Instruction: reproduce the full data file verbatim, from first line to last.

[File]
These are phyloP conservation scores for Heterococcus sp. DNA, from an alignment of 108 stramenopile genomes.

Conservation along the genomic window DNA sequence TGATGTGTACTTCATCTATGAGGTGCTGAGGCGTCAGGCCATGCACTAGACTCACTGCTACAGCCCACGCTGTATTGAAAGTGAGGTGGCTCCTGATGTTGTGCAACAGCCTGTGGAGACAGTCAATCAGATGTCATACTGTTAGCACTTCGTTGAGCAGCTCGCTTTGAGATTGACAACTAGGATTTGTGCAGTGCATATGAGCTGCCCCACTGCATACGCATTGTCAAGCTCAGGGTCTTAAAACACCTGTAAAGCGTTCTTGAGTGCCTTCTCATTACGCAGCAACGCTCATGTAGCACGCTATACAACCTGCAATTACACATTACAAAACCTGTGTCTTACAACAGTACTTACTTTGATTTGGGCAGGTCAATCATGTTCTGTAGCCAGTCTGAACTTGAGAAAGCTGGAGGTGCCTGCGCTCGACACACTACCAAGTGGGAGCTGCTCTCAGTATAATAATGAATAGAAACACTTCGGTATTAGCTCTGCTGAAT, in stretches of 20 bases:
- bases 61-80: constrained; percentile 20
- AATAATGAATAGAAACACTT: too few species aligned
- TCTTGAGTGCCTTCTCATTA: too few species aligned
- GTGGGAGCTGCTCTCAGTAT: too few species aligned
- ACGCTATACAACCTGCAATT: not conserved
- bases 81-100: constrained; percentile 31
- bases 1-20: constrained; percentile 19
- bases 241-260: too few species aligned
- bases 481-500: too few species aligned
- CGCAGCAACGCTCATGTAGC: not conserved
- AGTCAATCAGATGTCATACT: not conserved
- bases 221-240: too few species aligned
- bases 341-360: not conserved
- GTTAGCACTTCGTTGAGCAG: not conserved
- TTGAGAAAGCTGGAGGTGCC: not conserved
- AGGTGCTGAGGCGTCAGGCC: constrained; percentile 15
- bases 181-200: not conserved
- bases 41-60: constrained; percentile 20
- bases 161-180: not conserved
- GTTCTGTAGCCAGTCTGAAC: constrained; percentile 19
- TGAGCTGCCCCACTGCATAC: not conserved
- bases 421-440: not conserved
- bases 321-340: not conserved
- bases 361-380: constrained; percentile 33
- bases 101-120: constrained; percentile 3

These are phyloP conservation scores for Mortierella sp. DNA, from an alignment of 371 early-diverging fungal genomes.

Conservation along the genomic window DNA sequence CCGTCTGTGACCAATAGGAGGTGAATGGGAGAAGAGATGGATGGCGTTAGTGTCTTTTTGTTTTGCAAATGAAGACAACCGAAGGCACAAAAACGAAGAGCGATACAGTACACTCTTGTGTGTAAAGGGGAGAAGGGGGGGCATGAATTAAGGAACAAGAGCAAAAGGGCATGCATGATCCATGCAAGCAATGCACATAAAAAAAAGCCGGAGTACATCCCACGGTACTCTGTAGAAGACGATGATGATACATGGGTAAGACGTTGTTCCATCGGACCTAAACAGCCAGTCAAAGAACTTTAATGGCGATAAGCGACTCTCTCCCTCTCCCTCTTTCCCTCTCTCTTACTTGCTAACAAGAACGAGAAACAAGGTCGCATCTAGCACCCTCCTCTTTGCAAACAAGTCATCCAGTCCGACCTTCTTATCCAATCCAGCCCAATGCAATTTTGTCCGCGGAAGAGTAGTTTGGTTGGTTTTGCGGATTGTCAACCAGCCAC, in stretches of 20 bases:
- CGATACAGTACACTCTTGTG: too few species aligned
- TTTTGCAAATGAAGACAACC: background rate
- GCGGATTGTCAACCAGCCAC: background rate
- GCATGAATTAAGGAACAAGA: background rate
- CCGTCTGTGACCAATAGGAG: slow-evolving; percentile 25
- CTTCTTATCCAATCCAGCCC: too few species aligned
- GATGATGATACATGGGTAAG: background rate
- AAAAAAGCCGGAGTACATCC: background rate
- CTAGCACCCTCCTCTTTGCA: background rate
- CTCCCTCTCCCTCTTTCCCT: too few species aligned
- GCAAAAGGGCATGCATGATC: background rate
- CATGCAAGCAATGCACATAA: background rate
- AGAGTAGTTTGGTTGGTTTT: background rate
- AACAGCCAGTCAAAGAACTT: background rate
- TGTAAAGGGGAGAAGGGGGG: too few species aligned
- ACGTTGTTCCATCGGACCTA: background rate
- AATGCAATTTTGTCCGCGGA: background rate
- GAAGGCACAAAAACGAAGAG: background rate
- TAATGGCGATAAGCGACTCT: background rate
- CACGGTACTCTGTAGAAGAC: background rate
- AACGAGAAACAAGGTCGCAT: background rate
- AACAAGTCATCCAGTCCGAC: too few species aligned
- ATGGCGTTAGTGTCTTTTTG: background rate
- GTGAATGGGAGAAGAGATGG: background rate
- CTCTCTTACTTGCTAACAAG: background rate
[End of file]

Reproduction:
These are phyloP conservation scores for Heterococcus sp. DNA, from an alignment of 108 stramenopile genomes.

Conservation along the genomic window DNA sequence TGATGTGTACTTCATCTATGAGGTGCTGAGGCGTCAGGCCATGCACTAGACTCACTGCTACAGCCCACGCTGTATTGAAAGTGAGGTGGCTCCTGATGTTGTGCAACAGCCTGTGGAGACAGTCAATCAGATGTCATACTGTTAGCACTTCGTTGAGCAGCTCGCTTTGAGATTGACAACTAGGATTTGTGCAGTGCATATGAGCTGCCCCACTGCATACGCATTGTCAAGCTCAGGGTCTTAAAACACCTGTAAAGCGTTCTTGAGTGCCTTCTCATTACGCAGCAACGCTCATGTAGCACGCTATACAACCTGCAATTACACATTACAAAACCTGTGTCTTACAACAGTACTTACTTTGATTTGGGCAGGTCAATCATGTTCTGTAGCCAGTCTGAACTTGAGAAAGCTGGAGGTGCCTGCGCTCGACACACTACCAAGTGGGAGCTGCTCTCAGTATAATAATGAATAGAAACACTTCGGTATTAGCTCTGCTGAAT, in stretches of 20 bases:
- bases 61-80: constrained; percentile 20
- AATAATGAATAGAAACACTT: too few species aligned
- TCTTGAGTGCCTTCTCATTA: too few species aligned
- GTGGGAGCTGCTCTCAGTAT: too few species aligned
- ACGCTATACAACCTGCAATT: not conserved
- bases 81-100: constrained; percentile 31
- bases 1-20: constrained; percentile 19
- bases 241-260: too few species aligned
- bases 481-500: too few species aligned
- CGCAGCAACGCTCATGTAGC: not conserved
- AGTCAATCAGATGTCATACT: not conserved
- bases 221-240: too few species aligned
- bases 341-360: not conserved
- GTTAGCACTTCGTTGAGCAG: not conserved
- TTGAGAAAGCTGGAGGTGCC: not conserved
- AGGTGCTGAGGCGTCAGGCC: constrained; percentile 15
- bases 181-200: not conserved
- bases 41-60: constrained; percentile 20
- bases 161-180: not conserved
- GTTCTGTAGCCAGTCTGAAC: constrained; percentile 19
- TGAGCTGCCCCACTGCATAC: not conserved
- bases 421-440: not conserved
- bases 321-340: not conserved
- bases 361-380: constrained; percentile 33
- bases 101-120: constrained; percentile 3

These are phyloP conservation scores for Mortierella sp. DNA, from an alignment of 371 early-diverging fungal genomes.

Conservation along the genomic window DNA sequence CCGTCTGTGACCAATAGGAGGTGAATGGGAGAAGAGATGGATGGCGTTAGTGTCTTTTTGTTTTGCAAATGAAGACAACCGAAGGCACAAAAACGAAGAGCGATACAGTACACTCTTGTGTGTAAAGGGGAGAAGGGGGGGCATGAATTAAGGAACAAGAGCAAAAGGGCATGCATGATCCATGCAAGCAATGCACATAAAAAAAAGCCGGAGTACATCCCACGGTACTCTGTAGAAGACGATGATGATACATGGGTAAGACGTTGTTCCATCGGACCTAAACAGCCAGTCAAAGAACTTTAATGGCGATAAGCGACTCTCTCCCTCTCCCTCTTTCCCTCTCTCTTACTTGCTAACAAGAACGAGAAACAAGGTCGCATCTAGCACCCTCCTCTTTGCAAACAAGTCATCCAGTCCGACCTTCTTATCCAATCCAGCCCAATGCAATTTTGTCCGCGGAAGAGTAGTTTGGTTGGTTTTGCGGATTGTCAACCAGCCAC, in stretches of 20 bases:
- CGATACAGTACACTCTTGTG: too few species aligned
- TTTTGCAAATGAAGACAACC: background rate
- GCGGATTGTCAACCAGCCAC: background rate
- GCATGAATTAAGGAACAAGA: background rate
- CCGTCTGTGACCAATAGGAG: slow-evolving; percentile 25
- CTTCTTATCCAATCCAGCCC: too few species aligned
- GATGATGATACATGGGTAAG: background rate
- AAAAAAGCCGGAGTACATCC: background rate
- CTAGCACCCTCCTCTTTGCA: background rate
- CTCCCTCTCCCTCTTTCCCT: too few species aligned
- GCAAAAGGGCATGCATGATC: background rate
- CATGCAAGCAATGCACATAA: background rate
- AGAGTAGTTTGGTTGGTTTT: background rate
- AACAGCCAGTCAAAGAACTT: background rate
- TGTAAAGGGGAGAAGGGGGG: too few species aligned
- ACGTTGTTCCATCGGACCTA: background rate
- AATGCAATTTTGTCCGCGGA: background rate
- GAAGGCACAAAAACGAAGAG: background rate
- TAATGGCGATAAGCGACTCT: background rate
- CACGGTACTCTGTAGAAGAC: background rate
- AACGAGAAACAAGGTCGCAT: background rate
- AACAAGTCATCCAGTCCGAC: too few species aligned
- ATGGCGTTAGTGTCTTTTTG: background rate
- GTGAATGGGAGAAGAGATGG: background rate
- CTCTCTTACTTGCTAACAAG: background rate